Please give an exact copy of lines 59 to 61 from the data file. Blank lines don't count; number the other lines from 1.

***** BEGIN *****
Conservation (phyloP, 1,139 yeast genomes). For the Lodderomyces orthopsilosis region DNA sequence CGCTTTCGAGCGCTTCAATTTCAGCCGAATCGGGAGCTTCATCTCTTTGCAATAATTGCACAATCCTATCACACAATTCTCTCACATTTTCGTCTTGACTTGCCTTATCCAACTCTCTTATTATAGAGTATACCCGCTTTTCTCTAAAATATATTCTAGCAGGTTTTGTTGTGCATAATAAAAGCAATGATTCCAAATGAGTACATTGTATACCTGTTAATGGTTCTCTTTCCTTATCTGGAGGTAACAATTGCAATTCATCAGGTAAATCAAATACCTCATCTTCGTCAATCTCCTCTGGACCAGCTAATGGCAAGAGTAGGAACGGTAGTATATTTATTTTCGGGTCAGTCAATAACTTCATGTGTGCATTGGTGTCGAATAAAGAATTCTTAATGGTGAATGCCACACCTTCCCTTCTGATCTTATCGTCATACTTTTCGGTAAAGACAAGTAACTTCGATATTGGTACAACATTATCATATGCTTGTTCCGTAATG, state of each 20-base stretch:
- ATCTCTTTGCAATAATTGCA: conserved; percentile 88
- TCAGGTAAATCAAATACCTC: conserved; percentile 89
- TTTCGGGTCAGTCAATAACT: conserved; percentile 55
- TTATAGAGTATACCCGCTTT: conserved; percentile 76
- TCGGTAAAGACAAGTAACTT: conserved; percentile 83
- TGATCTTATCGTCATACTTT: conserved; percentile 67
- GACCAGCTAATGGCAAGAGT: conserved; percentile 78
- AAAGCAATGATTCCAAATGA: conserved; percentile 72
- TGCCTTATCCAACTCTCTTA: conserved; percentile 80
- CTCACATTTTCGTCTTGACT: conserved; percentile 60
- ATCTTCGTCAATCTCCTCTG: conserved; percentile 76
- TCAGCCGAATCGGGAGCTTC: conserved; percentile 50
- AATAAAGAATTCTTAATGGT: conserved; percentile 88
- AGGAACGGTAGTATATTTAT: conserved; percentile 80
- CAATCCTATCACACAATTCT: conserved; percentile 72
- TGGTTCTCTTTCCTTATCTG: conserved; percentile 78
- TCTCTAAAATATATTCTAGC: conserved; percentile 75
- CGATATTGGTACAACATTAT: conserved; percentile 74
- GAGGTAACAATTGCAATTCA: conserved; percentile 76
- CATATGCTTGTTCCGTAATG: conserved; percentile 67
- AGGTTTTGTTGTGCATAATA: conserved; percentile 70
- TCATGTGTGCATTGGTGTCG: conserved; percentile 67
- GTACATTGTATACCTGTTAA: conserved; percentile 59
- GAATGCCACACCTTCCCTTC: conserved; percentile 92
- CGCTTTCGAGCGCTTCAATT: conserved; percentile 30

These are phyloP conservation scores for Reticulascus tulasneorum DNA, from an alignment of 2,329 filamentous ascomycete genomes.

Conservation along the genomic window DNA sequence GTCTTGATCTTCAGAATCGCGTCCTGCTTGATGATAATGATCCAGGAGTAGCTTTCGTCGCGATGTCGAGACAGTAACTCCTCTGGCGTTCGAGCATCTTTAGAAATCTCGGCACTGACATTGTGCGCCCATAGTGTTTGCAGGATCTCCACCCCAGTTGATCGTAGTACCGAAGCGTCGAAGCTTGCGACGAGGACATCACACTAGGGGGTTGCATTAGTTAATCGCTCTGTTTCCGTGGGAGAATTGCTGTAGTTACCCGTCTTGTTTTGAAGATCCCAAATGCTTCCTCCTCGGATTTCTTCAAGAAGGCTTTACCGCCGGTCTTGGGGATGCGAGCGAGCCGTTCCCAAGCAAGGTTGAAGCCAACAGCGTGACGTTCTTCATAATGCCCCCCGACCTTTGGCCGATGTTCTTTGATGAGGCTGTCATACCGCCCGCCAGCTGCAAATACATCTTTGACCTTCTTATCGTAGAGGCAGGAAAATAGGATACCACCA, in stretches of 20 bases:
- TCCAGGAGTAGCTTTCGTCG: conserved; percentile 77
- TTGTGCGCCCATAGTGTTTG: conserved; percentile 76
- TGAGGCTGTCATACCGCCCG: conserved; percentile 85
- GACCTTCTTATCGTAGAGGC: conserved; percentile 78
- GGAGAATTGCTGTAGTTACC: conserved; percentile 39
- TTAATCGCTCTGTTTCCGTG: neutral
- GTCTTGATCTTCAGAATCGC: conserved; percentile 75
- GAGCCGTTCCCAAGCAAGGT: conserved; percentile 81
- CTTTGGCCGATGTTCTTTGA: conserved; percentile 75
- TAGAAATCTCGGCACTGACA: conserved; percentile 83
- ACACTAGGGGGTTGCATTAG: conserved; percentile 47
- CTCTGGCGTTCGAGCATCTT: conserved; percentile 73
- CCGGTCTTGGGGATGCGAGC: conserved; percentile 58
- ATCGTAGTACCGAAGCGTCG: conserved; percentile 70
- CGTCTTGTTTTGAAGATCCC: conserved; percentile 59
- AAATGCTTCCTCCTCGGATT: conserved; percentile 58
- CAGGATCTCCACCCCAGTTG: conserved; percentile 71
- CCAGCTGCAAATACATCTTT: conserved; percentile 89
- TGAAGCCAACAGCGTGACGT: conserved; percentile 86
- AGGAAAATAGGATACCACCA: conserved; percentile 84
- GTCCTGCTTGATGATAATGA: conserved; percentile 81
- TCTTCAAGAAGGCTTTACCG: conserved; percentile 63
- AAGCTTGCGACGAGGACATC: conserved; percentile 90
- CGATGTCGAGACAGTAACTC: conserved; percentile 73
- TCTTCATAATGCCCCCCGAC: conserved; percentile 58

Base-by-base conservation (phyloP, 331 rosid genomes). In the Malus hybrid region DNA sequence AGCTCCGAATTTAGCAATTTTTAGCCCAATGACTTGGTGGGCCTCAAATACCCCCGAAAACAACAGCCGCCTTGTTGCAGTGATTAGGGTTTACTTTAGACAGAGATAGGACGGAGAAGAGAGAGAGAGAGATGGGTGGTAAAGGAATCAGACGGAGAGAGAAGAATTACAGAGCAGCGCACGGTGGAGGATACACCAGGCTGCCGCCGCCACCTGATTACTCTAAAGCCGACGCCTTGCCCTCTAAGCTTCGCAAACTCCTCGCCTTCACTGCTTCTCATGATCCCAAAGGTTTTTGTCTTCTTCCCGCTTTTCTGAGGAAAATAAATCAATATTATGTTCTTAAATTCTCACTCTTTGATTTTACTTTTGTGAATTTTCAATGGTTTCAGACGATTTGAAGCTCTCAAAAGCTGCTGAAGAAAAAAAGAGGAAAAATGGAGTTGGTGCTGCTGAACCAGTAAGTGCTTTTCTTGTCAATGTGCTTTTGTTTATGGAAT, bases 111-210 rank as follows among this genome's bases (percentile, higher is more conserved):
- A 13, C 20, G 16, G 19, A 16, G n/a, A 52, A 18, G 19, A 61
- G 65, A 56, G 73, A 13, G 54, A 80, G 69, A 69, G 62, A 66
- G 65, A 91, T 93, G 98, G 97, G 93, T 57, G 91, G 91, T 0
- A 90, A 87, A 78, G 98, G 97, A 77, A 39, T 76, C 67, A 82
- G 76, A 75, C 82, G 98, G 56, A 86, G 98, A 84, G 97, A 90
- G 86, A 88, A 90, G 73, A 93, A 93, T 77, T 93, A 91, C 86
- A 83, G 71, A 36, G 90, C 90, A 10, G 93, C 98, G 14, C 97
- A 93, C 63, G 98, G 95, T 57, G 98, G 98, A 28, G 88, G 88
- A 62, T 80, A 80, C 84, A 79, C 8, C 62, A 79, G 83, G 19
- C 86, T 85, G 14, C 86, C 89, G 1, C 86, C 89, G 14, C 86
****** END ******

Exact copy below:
- G 76, A 75, C 82, G 98, G 56, A 86, G 98, A 84, G 97, A 90
- G 86, A 88, A 90, G 73, A 93, A 93, T 77, T 93, A 91, C 86
- A 83, G 71, A 36, G 90, C 90, A 10, G 93, C 98, G 14, C 97